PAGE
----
4. Can the recipe be cut in half for smaller cake recipes?
For Ami: Yes. I have successfully quartered this recipe. Halving it should be no problem. Have also flavored the recipe with chocolate bars melted with part of the butter and cooled. (white chocolate was fabulous!)
About the eggs: room temp (or slightly warmer) eggs will blend together more easily.
It is firm enough to pipe rosettes and things like whipped cream, but if you want something harder, you might try fondant or marzipan.
I really like this recipe: sweetness is just right for me and I have been able to halve and quarter it (here in Japan cakes tend to be smaller, but the standard frosting is whipped or chantilly cream,) as well as flavor it easily. I much prefer the satiny smoothness to the slightly grainy and very sweet uncooked kind with confectioners sugar-- The one difficult thing is not to get distracted while cooking the eggs on the double boiler, my biggest problem when doing stirred custard, pastry cream, and genoise. ;)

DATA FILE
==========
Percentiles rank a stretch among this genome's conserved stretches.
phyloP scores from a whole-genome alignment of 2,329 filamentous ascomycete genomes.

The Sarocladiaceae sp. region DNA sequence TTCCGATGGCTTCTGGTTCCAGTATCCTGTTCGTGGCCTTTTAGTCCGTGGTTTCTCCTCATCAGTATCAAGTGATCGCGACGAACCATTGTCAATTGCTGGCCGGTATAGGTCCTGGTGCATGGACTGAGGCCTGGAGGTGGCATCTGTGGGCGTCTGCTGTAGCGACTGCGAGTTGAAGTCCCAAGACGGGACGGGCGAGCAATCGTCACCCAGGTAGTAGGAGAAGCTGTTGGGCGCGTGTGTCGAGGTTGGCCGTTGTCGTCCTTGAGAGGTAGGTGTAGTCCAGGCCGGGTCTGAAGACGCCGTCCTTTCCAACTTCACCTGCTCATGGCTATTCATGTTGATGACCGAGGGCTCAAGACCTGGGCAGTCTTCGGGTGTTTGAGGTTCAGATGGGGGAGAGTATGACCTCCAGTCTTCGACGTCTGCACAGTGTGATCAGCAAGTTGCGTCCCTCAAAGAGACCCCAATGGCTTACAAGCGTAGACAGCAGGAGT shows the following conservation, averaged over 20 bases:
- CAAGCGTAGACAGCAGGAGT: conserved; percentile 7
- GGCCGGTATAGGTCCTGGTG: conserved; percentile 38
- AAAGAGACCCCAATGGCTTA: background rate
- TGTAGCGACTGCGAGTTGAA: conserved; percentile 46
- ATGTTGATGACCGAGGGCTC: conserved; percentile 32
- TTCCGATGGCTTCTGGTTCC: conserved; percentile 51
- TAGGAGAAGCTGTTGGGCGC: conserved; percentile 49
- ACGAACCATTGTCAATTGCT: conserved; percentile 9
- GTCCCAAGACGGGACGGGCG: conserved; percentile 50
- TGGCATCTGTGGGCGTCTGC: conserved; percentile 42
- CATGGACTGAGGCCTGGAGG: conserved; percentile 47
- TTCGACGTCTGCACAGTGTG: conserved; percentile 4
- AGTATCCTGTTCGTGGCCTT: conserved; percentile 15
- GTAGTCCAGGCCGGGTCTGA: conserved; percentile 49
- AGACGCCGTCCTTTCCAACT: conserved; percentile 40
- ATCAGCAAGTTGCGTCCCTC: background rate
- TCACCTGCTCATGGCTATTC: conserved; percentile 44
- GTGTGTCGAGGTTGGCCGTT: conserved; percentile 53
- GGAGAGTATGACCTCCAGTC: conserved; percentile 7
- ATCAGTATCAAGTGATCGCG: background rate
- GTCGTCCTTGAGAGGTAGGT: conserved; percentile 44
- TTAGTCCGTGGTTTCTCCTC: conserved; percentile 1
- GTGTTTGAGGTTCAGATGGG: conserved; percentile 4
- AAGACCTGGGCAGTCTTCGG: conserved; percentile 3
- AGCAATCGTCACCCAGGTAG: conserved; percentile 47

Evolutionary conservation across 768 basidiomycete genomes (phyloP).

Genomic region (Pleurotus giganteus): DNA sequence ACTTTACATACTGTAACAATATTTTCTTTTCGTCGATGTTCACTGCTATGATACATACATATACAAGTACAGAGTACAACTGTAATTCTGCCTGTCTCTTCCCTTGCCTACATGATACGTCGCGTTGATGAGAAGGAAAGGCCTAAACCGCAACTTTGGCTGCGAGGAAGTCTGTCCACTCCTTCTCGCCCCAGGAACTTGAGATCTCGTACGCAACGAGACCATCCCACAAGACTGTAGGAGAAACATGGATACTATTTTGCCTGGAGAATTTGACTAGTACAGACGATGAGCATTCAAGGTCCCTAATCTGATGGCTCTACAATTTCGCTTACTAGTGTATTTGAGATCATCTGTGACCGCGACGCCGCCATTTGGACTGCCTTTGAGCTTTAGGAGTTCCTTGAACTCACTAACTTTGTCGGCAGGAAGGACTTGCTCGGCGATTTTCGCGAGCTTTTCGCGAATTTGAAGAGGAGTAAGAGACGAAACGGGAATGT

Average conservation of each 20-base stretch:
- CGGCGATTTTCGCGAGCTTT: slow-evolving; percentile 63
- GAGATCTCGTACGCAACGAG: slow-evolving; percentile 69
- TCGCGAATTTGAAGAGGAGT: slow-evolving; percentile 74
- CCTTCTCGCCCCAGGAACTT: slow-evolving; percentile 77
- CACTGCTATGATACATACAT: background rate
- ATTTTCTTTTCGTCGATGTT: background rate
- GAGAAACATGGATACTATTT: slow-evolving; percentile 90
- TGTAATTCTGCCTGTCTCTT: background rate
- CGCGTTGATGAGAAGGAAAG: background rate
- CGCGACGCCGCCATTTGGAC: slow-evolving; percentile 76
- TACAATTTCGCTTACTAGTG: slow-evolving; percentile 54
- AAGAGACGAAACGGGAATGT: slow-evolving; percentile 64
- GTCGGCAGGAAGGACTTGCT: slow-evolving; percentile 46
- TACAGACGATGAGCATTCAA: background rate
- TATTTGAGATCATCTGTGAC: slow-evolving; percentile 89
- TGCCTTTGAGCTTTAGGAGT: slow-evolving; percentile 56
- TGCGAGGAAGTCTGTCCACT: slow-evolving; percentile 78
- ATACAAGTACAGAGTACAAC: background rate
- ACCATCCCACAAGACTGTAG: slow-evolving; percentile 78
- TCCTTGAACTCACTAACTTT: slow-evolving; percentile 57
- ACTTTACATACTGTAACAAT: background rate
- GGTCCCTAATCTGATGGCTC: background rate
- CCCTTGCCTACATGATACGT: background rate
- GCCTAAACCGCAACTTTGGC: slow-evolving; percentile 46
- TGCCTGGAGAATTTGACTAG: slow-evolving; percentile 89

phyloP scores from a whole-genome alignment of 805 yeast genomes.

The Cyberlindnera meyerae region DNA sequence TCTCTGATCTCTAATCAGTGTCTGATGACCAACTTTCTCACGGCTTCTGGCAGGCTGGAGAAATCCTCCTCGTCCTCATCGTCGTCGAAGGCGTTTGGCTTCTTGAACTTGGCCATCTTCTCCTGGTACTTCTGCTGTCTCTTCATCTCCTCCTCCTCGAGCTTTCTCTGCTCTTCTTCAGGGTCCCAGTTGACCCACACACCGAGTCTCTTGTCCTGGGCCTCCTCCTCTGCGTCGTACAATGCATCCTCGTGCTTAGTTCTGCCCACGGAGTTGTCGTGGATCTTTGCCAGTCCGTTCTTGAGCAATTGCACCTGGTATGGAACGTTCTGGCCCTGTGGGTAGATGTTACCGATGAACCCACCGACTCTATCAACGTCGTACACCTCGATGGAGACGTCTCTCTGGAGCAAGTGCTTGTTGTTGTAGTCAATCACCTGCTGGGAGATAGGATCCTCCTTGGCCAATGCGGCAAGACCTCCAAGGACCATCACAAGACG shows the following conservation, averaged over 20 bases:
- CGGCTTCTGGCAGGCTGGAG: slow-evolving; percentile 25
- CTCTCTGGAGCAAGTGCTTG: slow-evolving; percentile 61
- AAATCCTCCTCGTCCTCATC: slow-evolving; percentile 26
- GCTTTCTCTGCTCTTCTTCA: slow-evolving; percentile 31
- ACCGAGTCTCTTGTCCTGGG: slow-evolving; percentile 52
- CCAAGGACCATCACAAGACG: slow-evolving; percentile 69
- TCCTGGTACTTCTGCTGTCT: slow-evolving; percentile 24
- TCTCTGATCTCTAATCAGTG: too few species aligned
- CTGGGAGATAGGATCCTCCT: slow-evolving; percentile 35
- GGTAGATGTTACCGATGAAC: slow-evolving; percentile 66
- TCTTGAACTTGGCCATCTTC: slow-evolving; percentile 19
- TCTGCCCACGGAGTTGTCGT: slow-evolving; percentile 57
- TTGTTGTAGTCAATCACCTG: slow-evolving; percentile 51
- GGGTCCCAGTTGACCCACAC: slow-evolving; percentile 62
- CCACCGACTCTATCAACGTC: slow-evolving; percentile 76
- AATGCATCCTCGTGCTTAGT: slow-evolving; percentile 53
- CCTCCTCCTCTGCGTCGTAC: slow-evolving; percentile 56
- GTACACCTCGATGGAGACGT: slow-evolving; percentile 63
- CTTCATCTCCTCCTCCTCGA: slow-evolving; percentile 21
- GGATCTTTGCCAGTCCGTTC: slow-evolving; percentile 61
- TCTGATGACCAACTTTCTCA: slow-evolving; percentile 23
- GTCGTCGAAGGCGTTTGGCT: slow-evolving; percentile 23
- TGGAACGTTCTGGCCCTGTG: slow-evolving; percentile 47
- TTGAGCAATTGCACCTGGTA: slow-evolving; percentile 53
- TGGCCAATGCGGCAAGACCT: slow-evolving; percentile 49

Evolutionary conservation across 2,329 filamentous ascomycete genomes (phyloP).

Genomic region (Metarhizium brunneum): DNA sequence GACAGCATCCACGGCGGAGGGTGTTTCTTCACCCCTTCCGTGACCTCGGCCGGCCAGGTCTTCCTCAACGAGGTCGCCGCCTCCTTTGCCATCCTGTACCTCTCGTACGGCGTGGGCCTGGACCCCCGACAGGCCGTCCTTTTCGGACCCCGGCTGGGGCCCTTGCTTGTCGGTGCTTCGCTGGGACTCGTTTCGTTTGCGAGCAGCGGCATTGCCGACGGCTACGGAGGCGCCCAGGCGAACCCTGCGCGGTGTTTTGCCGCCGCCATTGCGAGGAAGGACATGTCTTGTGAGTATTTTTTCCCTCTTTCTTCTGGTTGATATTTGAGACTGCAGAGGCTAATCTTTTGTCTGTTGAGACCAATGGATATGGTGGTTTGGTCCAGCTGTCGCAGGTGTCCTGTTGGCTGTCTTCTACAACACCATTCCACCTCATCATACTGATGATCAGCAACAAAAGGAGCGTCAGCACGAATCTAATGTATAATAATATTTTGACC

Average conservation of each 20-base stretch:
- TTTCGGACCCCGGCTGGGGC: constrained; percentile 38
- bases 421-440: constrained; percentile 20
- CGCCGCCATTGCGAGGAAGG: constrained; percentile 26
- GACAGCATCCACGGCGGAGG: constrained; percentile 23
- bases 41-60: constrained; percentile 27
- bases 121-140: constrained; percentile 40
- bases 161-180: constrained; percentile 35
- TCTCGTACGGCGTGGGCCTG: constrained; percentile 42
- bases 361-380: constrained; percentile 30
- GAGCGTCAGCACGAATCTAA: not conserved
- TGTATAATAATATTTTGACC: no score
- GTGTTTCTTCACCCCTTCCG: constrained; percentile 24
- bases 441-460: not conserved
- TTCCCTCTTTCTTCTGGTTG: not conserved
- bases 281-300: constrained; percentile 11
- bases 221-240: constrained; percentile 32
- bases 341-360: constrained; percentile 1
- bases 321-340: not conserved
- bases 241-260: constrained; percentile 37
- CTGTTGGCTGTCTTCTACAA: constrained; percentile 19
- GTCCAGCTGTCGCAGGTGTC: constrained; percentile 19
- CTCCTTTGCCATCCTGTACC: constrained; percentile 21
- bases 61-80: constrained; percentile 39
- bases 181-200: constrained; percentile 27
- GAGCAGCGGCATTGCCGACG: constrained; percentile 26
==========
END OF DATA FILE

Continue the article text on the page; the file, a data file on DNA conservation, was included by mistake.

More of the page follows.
Happy baking and a big "Mahalo" to Michael Chu for this versitile recipe.
Please help me! I have been looking for a kick-butt frosting recipe for YEARS. I tried several buttercream recipes (including the original recipe above as well as several recipes from the The Cake Bible), only to be really disappointed when they turned out like really sweet butter. I know, I know - it's BUTTERcream, but I don't normally put butter on chocolate cake. A couple bakeries near me in Wisconsin (Bay Bakery and Simma's Bakery) have these great frosting recipes that are sweet and rich, and yet don't taste like sticks of butter. I'm sure they aren't about to give out the recipes, though. Does anybody have anything for me to try that isn't 7-minute frosting, white mountain frosting, cream cheese frosting, or cooked frosting (I'm skeptical of cooked frosting b/c someone I know makes it and it tastes like the stuff I frost sugar cookies, not cakes, with.)?